3 Scientific Ways Stories Can Improve Your Next Pitch
For centuries, humans have been using stories to share experiences and connect with each other and future generations. Today we have more options than ever to communicate our message, and advances in neuroscience have revealed that people respond differently to various types of messaging. Stories that are rich with drama, conflict and sensory language are more engaging, making the audience feel involved. The humble narrative has the power to change someone’s brain chemistry, affect their emotions and shape their actions. Storytelling is a powerful way for businesses to connect with an audience – but only if you’re getting the right message across.
Understanding how storytelling affects your brain will help you use it as a technique for effective communication. Here are three interesting ways stories can have an impact:
Professor Paul Zak has done extensive research on stories and their potential to inspire behaviour. In an experiment exploring the influence stories have on audience behaviour, he found when viewers watched an emotional story about a terminally ill child their brains released two neurochemicals; cortisol and oxytocin. Cortisol is produced when we focus our attention on something, and oxytocin is a chemical associated with trust and empathy. Professor Paul Zak also demonstrated that adding tension to a story increases audience attention; combining this with a heightened sense of empathy motivates action amongst viewers. The combination of attention and empathy in audience members increased their level of emotional connectivity to the characters in the story and as a result they were motivated to donate money.
“When you want to motivate, persuade, or be remembered, start with a story of human struggle and eventual triumph. It will capture people’s hearts – by first attracting their brains”- Professor Paul Zak
Researchers from Princeton University recorded the brain activity of speakers and listeners and found that during effective communication, the listener’s brain mirrored the brain activity of the speaker. This ‘neural coupling’ even increased with the level of understanding between the parties. This sensation occurs because when listening to stories, we make a connection with the storyteller. It’s the same when we watch movies or read books– we put ourselves in the protagonist’s shoes. When audiences feel that they can relate to a character, a connection is made in their brains. These connections don’t just relate to real life events and experiences but are effective when characters experience emotions that we have all felt. This is why we can form connections with non-human characters who display human emotions and behaviours i.e. why we have so many feels when we watch Finding Nemo.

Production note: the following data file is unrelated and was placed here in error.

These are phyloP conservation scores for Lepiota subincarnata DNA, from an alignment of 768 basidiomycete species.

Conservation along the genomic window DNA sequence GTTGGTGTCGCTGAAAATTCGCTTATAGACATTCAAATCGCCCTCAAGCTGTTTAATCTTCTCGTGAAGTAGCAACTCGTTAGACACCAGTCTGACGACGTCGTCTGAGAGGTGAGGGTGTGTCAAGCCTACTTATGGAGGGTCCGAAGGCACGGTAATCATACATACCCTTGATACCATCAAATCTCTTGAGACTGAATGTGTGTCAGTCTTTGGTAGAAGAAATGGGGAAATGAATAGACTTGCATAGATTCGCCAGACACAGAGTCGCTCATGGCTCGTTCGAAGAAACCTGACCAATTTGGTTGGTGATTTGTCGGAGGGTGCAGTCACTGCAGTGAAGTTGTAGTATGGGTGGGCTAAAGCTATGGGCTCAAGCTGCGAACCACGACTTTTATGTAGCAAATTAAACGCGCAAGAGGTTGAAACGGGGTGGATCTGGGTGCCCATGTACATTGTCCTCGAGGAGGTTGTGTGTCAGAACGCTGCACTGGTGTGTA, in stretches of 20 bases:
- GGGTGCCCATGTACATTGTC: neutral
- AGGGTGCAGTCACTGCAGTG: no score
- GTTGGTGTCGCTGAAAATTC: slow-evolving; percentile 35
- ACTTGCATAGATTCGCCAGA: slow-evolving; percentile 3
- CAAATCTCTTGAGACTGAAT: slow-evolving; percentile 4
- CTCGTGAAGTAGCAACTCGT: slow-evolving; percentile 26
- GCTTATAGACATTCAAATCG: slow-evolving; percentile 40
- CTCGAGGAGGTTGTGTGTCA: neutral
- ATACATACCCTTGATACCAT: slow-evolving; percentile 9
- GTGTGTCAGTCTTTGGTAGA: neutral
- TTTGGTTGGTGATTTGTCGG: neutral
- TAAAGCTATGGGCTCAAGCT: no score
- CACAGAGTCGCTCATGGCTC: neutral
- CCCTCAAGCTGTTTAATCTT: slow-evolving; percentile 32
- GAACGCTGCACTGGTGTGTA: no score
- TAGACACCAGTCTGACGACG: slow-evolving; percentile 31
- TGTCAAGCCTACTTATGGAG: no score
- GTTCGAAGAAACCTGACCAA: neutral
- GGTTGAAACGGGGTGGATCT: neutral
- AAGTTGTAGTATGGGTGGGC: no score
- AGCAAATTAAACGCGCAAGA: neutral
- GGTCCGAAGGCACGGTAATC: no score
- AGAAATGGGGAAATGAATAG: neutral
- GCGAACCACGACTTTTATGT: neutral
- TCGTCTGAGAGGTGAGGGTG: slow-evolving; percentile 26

Not only are stories much more engaging than PowerPoint presentations, they also activate different regions of your brain, literally using more of your brain than if you were presented with a bunch of facts in dot point form. When we are presented with a series of facts, the information is processed by two parts of the brain, Wernicke’s area and Broca’s area, which are responsible for language processing and comprehension. If the same information is presented in story form, as a series of events, various areas of the brain light up, depending on what is happening in the story. Put simply, when we read or hear about someone running, our motor cortex – which is involved with movement – is activated, even though we aren’t physically moving. For example, learning the events that took place in Gallipoli from the history books at school may have been informative, but it was hardly engaging or emotional. In contrast, when my class watched the award winning movie, a number of students were – unsurprisingly – reduced to tears because they were so involved in the story and had formed an emotional bond with the ANZACS.
What This Means For Your Business
So how can we incorporate storytelling into our communications strategy? We all know that adding a few useful statistics to a presentation makes an impact, but those numbers will mean much more with the inclusion of a case study. Begin all your presentations with an engaging anecdote and you’ll capture audience attention in an instant. Introducing a human element will always build more interest in your audience, whether you’re pitching to a potential new client or speaking at a party – there’s a reason all the great best man speeches have a few good stories about the groom. Lastly, we all know the best way to connect to audiences is to pull on their heart strings (advertising 101) but it’s just as important to ensure you don’t lose your brand or message in the story. Moving campaigns can sometimes be all about establishing a meaningful connection to your characters rather than your product and company. Once you find the perfect balance, you’re onto a winner.
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